“It’s failure that gives you the proper perspective on success.” – Ellen DeGeneres
While grading my student’s first iPad projects through Showbie, Katy Perry’s line, “that was such and epic fail,” continued to play in my head on repeat. My kids bombed their first projects. At first, I felt very defeated as if I had somehow let my children down. Then, I realized this should be used as a learning experience. I had to identify why my kids did not achieve success on their first project.
Maybe it was because my kids had never used certain apps before.
At Drayton Hall, we focus on skills and not the apps the students use to express their knowledge of a skill. However, if a student does not know how to use apps effectively, it takes time for them to explore the app and figure out how to make it work. Students in my class came from five different 3rd grade classes, so their knowledge on how to use apps such as iMovie differs. (My students spent the majority of their time trying to gain a solid understanding of this app instead of completing a project they recently submitted).
Maybe it was because my kids did not understand the “Facts, Photos, Fun” Rule.
In my classroom students are expected to work on projects using the “Facts, Photos, Fun” Rule. This means that they have to type all of their text or “facts” before moving on with their work. Next, they import appropriate photographs or illustrations, and finally they organize their work.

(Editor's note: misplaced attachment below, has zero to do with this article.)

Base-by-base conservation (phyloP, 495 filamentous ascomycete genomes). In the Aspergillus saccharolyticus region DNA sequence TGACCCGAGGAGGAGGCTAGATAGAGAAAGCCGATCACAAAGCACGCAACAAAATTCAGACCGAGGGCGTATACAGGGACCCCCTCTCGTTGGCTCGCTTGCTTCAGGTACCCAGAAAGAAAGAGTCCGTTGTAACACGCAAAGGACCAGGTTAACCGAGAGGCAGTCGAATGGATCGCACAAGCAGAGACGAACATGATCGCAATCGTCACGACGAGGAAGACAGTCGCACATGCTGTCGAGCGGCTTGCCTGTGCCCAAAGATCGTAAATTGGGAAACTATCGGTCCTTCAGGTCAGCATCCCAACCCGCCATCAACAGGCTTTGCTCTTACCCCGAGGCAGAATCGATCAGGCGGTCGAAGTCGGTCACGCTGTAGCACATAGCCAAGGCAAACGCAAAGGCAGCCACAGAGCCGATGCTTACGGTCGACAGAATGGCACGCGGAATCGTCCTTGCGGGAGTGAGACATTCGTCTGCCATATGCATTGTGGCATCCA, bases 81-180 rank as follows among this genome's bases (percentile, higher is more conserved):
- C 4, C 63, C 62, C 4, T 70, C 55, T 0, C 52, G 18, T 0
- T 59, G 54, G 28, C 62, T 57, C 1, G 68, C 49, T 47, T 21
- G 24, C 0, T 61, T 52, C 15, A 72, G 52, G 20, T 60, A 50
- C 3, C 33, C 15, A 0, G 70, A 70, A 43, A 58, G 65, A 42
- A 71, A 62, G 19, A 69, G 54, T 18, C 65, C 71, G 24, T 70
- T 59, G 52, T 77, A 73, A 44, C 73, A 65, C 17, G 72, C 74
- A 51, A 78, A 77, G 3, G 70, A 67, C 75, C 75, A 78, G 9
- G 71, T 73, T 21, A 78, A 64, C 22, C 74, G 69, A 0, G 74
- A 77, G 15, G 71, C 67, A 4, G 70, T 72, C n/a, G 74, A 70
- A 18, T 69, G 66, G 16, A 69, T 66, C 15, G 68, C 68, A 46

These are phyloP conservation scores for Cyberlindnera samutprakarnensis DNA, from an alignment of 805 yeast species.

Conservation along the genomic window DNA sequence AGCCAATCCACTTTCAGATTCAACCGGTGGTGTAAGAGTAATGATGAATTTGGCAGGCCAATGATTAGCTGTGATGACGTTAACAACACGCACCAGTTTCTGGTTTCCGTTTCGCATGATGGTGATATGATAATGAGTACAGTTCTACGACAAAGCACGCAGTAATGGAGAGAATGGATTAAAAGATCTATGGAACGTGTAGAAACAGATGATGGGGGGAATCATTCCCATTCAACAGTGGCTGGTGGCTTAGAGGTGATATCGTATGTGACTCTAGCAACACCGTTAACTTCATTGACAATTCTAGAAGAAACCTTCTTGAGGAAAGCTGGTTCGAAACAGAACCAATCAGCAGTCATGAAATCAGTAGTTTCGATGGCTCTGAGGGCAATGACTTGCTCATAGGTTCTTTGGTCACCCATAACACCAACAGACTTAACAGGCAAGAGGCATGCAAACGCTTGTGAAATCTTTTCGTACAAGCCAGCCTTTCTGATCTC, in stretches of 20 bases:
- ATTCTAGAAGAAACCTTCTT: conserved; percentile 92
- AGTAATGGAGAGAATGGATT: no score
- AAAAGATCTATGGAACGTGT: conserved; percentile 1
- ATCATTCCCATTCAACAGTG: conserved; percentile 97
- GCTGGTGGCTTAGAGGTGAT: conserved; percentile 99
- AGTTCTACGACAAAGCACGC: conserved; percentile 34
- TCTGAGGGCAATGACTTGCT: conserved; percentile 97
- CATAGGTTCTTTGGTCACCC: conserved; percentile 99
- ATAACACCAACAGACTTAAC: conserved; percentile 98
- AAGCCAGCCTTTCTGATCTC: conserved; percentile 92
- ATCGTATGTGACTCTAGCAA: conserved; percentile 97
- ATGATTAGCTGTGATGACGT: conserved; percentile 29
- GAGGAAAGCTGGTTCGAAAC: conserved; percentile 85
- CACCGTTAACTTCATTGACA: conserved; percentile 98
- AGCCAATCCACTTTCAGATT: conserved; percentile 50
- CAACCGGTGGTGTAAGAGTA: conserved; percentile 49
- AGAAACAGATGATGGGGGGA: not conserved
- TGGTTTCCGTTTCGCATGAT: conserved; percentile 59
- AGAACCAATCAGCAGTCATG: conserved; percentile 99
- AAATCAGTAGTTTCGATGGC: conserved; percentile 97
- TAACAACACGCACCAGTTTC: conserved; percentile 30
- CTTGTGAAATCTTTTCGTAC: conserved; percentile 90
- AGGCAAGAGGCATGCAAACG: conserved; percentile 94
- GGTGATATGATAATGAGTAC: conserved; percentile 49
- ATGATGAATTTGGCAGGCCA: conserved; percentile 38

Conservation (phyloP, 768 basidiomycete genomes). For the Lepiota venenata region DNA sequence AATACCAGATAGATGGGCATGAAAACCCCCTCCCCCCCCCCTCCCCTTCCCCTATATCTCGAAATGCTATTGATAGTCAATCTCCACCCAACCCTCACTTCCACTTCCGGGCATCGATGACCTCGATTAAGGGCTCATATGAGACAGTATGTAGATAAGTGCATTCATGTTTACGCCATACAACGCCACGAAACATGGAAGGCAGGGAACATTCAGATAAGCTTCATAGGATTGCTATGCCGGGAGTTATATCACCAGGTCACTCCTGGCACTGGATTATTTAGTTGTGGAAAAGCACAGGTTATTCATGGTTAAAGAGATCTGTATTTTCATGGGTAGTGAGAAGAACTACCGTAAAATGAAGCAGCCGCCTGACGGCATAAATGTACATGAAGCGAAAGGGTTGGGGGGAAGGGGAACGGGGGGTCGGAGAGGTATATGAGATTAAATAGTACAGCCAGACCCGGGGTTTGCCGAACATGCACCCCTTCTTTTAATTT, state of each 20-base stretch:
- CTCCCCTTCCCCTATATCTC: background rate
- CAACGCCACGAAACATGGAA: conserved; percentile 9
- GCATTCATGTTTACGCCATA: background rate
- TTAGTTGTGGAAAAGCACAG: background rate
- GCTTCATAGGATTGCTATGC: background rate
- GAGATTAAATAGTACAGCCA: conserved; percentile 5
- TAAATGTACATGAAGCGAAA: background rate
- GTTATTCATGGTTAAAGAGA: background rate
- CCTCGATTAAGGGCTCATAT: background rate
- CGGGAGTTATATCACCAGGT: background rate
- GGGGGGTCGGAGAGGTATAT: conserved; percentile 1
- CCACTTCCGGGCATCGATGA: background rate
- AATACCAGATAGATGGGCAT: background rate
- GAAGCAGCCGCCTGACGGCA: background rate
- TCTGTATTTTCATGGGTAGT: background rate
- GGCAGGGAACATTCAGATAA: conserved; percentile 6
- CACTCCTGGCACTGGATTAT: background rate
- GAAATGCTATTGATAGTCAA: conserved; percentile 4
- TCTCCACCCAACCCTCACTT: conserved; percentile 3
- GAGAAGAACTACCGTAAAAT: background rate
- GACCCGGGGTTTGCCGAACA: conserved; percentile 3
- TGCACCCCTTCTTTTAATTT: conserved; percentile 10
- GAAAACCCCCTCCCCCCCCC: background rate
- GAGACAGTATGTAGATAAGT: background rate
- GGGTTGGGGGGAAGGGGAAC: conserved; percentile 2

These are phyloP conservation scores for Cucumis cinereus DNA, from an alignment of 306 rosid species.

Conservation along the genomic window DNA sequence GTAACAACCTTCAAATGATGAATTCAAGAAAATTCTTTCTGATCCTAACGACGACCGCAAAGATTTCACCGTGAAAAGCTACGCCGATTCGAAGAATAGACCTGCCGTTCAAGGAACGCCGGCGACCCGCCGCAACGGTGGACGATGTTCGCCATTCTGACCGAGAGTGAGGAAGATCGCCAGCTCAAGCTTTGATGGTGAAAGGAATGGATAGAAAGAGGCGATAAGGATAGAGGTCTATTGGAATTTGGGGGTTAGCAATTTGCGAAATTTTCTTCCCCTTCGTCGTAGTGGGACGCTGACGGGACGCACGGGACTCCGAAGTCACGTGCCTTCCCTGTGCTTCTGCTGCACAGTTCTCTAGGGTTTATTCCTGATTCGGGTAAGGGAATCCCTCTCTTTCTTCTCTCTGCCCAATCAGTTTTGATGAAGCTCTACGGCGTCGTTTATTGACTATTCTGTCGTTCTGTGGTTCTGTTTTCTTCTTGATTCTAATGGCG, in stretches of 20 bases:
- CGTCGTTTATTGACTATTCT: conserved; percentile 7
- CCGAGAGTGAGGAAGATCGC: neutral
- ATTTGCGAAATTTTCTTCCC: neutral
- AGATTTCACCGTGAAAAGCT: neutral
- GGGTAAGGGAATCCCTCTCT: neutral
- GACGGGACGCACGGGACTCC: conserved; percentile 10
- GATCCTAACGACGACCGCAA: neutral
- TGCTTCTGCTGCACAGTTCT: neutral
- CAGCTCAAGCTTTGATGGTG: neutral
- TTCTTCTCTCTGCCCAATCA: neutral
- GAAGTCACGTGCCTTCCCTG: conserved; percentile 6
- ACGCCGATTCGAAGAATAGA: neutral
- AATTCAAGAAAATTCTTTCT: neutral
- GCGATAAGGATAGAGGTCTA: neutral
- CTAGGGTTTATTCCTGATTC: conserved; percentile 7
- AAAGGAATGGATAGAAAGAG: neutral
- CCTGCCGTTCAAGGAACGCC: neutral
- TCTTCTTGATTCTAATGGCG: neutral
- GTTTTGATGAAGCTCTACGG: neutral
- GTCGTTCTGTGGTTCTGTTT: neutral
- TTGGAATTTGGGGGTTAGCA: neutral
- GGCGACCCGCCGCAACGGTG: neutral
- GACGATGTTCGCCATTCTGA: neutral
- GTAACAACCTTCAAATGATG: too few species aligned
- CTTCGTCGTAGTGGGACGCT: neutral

After reviewing these expectations with the group today and reflecting on how the class did as a whole on their previous project, a student came to me and said, “Mrs. Blalock, I understand the facts, photos, fun rule now. It doesn’t matter how pretty my project is as long as I get my work done.” Apparently, this ten year old had learned a very valuable lesson.
Maybe it was because my kids have NEVER FAILED before.
I have a class of EXTRAORDINARY overachievers. I have never had a class like the one I have this year. They are darling and hardworking. I have 24 kids that actually care about learning and are extreme over-achievers. With the personalities they have and their goal for perfection, it is no wonder that teachers in their past would allow extra time to complete work. So when I said, “Today is your last day for your project, what is done is done,” they didn’t really believe I would make them turn it in.
As adults and as students we must look at failure as an opportunity for growth. The greatest lessons are those we learn from experiences, and sometimes those experiences are failures.